An Indonesian tropical rainforest that was given a second chance to thrive offers lessons about regenerative sustainability and gives hope for other damaged rainforests worldwide. After being harvested for timber, a rainforest in Samboja, Borneo went from an ecosystem teeming with biodiversity to a barren grassland. Dutch forester, climate activist and founder of the Borneo Orangutan Survival Foundation, Willie Smits, raised funds and purchased 5,000 acres of the former rainforest with a vision of revitalization. The area was replanted with 1,300 native tree species with a concoction of sugar, excrement, food waste, sawdust and cow urine to enhance plant growth. Over the six-year project, a mature rainforest blossomed with trees towering 35 meters above the ground. The return of the forest brought the return of 9 species of primates including the threatened orangutan, 116 bird species and much more. As Smit reflected, “The place became the scene of an ecological miracle, a fairytale come true.” The impacts of the project extended beyond recovered biodiversity to include increased cloud cover and rainfall, decreased temperature of 3 to 5 degrees Celsius and increased social benefits to local people. Through following proven scientific approaches, utilizing local trees and respecting local people, Smits believes revitalization and regenerative sustainability projects can be successful anywhere.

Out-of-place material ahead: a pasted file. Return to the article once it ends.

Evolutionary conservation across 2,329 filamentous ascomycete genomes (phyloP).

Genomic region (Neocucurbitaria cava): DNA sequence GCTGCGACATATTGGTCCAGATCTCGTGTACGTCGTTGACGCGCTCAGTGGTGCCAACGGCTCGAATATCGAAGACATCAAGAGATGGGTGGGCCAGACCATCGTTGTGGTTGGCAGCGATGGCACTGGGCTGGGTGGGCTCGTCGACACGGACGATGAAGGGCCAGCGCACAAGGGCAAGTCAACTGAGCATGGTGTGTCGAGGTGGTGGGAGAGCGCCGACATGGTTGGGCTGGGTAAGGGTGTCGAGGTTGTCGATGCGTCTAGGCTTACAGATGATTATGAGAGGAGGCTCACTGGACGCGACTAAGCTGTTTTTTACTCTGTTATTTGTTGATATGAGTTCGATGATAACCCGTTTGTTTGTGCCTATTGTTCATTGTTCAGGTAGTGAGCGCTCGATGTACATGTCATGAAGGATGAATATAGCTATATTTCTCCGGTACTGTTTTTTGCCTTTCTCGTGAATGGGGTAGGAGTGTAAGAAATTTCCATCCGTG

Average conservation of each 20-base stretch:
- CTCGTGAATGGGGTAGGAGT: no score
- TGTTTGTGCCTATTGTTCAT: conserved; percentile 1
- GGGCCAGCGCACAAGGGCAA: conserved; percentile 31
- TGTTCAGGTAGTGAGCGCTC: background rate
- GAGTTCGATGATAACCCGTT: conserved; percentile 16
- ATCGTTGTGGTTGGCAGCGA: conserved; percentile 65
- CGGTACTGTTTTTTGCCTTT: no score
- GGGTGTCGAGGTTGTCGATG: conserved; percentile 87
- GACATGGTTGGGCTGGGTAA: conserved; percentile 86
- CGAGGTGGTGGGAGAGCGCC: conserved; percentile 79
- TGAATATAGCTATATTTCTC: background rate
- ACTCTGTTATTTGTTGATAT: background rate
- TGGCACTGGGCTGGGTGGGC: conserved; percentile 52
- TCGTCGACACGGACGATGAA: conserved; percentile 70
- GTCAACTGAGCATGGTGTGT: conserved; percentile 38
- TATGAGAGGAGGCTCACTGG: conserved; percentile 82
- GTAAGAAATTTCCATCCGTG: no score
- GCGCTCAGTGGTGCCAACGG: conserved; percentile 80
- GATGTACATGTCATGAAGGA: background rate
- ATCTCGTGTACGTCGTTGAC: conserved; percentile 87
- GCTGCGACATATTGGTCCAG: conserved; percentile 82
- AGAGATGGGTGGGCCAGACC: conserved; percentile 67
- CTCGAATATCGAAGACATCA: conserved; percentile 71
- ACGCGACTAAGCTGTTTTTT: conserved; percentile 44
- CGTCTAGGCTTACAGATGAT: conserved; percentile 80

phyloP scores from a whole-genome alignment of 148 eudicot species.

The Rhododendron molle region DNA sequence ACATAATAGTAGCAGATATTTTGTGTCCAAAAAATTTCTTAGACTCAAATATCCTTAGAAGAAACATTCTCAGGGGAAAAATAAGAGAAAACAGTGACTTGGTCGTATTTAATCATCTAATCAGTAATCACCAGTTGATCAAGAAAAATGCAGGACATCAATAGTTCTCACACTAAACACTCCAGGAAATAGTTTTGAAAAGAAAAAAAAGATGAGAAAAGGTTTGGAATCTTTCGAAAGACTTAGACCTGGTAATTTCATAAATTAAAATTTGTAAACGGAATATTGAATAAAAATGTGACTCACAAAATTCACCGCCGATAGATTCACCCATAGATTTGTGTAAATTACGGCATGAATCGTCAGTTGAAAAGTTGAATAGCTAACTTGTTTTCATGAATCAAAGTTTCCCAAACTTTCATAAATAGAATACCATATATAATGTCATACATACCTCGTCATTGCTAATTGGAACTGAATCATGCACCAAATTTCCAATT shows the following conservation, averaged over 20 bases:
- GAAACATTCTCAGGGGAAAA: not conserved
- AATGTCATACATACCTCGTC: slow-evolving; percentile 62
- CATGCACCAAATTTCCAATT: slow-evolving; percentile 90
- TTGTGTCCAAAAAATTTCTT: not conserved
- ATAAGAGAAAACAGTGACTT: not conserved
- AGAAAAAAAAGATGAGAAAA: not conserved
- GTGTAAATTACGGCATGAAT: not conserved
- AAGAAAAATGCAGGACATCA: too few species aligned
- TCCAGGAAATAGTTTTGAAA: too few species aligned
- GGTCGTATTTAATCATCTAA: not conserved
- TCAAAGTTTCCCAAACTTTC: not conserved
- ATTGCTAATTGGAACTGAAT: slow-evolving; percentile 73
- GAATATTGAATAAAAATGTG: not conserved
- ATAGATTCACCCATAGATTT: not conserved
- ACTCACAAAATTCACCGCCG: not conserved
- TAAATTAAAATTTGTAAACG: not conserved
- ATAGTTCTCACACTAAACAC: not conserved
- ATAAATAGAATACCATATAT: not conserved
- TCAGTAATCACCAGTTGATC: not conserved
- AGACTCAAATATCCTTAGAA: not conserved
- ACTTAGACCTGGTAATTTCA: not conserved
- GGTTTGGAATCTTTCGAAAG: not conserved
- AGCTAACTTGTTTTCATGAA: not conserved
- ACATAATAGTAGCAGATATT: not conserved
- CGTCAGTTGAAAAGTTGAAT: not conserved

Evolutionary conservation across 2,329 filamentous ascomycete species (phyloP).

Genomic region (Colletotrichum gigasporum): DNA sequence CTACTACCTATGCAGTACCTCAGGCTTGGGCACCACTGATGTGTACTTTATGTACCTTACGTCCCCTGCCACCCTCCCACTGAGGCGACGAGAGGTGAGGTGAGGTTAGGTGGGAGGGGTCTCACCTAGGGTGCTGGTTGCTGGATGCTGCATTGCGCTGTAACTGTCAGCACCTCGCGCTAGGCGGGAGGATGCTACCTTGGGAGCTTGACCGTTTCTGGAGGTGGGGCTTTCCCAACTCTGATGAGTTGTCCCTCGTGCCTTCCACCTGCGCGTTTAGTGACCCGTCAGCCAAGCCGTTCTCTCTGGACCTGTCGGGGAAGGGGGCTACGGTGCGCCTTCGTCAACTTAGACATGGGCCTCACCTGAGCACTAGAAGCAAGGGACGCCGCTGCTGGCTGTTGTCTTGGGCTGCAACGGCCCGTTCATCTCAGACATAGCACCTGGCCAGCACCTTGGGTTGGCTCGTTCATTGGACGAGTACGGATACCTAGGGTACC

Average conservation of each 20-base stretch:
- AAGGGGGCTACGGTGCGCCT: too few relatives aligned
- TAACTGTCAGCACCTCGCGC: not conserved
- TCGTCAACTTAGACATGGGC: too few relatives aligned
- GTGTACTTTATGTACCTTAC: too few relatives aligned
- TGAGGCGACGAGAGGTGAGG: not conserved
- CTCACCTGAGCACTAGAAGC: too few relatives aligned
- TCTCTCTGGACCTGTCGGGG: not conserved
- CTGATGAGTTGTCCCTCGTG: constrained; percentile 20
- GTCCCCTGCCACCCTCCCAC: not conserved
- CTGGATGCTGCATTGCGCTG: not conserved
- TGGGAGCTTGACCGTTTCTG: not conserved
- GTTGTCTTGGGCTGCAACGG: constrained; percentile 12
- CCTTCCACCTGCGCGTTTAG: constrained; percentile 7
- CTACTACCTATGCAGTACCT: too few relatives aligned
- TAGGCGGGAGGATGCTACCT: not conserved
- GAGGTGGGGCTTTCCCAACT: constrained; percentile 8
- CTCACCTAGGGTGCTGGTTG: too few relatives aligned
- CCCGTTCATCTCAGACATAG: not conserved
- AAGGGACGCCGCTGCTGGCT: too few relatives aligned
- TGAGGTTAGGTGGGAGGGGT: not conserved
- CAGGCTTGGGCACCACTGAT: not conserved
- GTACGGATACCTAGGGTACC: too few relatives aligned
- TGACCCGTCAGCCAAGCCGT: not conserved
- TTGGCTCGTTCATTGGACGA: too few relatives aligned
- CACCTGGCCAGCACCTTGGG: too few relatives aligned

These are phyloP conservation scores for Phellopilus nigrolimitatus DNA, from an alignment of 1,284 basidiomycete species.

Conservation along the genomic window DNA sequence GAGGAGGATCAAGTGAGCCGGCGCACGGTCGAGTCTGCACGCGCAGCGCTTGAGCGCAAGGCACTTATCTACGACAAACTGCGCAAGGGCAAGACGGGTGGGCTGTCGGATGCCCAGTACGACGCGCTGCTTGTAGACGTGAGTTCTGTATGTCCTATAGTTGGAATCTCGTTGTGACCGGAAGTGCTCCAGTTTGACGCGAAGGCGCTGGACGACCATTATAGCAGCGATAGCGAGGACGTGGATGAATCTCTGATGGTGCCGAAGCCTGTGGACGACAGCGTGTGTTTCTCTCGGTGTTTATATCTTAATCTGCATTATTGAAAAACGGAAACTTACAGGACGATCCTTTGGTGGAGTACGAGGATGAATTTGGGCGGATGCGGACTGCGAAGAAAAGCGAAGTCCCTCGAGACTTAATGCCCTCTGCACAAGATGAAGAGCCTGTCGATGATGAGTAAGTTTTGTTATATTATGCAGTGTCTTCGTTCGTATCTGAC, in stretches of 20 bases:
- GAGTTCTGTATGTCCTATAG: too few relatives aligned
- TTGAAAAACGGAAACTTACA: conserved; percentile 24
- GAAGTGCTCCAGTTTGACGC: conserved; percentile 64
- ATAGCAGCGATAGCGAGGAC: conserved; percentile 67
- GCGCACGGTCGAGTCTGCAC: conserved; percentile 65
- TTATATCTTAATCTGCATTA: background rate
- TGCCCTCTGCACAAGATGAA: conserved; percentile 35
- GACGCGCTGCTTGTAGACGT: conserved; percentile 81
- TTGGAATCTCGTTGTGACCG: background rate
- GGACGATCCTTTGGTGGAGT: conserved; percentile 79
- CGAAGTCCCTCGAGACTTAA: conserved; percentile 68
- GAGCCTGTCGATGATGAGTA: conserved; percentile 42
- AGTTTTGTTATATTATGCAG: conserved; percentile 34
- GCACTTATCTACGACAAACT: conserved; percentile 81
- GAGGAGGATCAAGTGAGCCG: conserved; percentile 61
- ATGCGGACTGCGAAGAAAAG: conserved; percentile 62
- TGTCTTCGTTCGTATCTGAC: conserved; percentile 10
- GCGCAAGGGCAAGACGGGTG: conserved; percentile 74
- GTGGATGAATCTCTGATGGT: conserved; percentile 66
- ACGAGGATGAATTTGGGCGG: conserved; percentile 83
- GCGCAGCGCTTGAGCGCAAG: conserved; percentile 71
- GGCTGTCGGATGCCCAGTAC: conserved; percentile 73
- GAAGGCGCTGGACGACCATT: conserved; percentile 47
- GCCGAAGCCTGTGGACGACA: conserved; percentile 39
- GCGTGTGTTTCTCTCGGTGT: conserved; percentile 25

Photo by Damerau from Getty Images/Canva
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